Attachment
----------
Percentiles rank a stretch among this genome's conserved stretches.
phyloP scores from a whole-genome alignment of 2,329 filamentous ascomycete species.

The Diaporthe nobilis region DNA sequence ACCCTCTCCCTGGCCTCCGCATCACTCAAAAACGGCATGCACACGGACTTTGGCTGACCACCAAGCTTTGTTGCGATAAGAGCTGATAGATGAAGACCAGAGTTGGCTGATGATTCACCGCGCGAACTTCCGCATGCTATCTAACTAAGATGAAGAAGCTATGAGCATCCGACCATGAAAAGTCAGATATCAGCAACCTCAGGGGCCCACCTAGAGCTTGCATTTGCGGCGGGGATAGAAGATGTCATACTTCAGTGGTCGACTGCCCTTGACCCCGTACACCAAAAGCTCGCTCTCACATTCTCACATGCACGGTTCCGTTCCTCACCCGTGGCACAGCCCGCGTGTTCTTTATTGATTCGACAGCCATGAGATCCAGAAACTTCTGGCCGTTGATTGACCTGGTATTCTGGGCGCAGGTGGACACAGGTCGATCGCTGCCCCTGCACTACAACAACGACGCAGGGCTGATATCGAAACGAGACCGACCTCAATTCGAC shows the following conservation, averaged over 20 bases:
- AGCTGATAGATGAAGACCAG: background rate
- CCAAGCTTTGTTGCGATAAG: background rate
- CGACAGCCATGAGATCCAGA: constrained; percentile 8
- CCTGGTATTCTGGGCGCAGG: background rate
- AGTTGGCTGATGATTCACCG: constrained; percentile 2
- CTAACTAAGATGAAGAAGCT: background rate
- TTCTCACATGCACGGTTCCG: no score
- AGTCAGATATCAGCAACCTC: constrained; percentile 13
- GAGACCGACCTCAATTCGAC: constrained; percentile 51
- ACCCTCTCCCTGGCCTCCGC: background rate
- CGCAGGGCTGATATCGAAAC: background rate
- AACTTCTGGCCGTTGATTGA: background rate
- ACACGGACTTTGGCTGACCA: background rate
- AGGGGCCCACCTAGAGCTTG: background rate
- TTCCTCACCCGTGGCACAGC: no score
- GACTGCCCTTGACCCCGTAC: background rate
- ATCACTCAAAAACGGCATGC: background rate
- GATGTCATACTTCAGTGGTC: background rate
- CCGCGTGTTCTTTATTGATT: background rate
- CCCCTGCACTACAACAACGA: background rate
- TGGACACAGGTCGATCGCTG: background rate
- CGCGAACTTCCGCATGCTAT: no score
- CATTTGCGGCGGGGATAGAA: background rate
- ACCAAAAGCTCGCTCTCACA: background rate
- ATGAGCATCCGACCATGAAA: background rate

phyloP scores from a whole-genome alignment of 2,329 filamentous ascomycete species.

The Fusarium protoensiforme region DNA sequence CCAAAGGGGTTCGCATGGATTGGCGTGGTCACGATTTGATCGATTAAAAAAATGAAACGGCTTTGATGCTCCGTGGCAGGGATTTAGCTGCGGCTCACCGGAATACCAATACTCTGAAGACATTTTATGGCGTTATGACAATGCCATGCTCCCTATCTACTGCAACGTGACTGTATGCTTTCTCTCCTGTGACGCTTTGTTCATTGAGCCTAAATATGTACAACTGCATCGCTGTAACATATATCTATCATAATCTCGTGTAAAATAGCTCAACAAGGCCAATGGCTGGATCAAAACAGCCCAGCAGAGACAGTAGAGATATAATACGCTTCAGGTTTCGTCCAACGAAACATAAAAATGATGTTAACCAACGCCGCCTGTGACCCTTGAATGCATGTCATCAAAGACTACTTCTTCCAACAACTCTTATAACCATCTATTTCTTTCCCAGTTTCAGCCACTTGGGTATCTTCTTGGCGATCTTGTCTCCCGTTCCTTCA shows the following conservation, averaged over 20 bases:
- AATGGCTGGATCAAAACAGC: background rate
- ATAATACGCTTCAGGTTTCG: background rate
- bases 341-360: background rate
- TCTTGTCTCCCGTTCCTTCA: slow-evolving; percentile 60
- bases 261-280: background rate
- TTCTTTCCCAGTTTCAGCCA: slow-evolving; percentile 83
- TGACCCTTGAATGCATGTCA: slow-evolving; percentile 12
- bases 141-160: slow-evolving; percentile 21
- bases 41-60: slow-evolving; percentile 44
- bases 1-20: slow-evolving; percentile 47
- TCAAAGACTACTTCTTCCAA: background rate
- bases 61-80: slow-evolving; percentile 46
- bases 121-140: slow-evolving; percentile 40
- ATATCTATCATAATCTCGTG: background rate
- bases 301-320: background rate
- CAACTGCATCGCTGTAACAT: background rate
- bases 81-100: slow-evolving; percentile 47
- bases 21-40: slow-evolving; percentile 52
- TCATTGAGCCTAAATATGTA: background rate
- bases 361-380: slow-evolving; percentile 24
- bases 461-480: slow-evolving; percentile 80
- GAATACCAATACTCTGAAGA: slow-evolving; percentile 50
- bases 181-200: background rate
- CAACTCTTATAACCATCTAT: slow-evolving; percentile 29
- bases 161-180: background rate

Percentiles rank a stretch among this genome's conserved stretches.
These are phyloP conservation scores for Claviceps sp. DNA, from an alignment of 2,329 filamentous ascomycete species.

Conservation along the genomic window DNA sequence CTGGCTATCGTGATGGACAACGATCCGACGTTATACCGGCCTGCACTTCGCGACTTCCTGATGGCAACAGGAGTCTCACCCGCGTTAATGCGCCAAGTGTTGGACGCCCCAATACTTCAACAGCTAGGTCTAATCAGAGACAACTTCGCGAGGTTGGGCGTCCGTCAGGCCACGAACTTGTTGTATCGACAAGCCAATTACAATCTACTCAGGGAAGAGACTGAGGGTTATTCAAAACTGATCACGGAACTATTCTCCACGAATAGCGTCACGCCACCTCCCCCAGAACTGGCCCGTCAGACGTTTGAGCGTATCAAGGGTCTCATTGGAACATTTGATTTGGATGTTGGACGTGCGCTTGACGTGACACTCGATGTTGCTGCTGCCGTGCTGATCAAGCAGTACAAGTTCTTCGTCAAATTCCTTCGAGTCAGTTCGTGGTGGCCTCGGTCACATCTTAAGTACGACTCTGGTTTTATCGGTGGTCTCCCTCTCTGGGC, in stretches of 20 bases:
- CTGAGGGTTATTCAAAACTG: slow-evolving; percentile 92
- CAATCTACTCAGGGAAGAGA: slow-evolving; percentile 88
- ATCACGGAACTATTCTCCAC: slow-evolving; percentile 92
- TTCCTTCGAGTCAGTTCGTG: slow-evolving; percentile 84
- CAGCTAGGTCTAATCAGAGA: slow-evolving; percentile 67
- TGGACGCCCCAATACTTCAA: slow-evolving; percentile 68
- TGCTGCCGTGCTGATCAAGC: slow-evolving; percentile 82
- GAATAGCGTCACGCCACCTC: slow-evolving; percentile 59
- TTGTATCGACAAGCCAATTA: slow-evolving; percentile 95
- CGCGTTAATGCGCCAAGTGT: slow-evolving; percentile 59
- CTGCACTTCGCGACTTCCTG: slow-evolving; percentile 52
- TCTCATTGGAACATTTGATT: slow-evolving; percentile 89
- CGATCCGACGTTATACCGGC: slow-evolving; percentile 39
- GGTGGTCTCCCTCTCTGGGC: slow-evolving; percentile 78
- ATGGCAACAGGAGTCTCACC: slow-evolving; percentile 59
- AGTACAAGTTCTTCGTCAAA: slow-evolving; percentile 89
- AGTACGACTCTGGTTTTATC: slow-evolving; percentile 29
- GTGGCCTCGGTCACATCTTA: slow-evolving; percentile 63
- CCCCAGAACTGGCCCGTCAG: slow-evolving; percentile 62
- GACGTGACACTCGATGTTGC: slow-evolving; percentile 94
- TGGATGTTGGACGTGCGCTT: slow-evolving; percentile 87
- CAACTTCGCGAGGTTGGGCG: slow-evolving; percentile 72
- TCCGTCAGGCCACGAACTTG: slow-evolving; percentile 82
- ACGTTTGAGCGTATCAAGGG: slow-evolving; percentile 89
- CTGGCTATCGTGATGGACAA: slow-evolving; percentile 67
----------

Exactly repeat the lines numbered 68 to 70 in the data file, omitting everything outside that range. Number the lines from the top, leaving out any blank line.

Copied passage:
- CGCGTTAATGCGCCAAGTGT: slow-evolving; percentile 59
- CTGCACTTCGCGACTTCCTG: slow-evolving; percentile 52
- TCTCATTGGAACATTTGATT: slow-evolving; percentile 89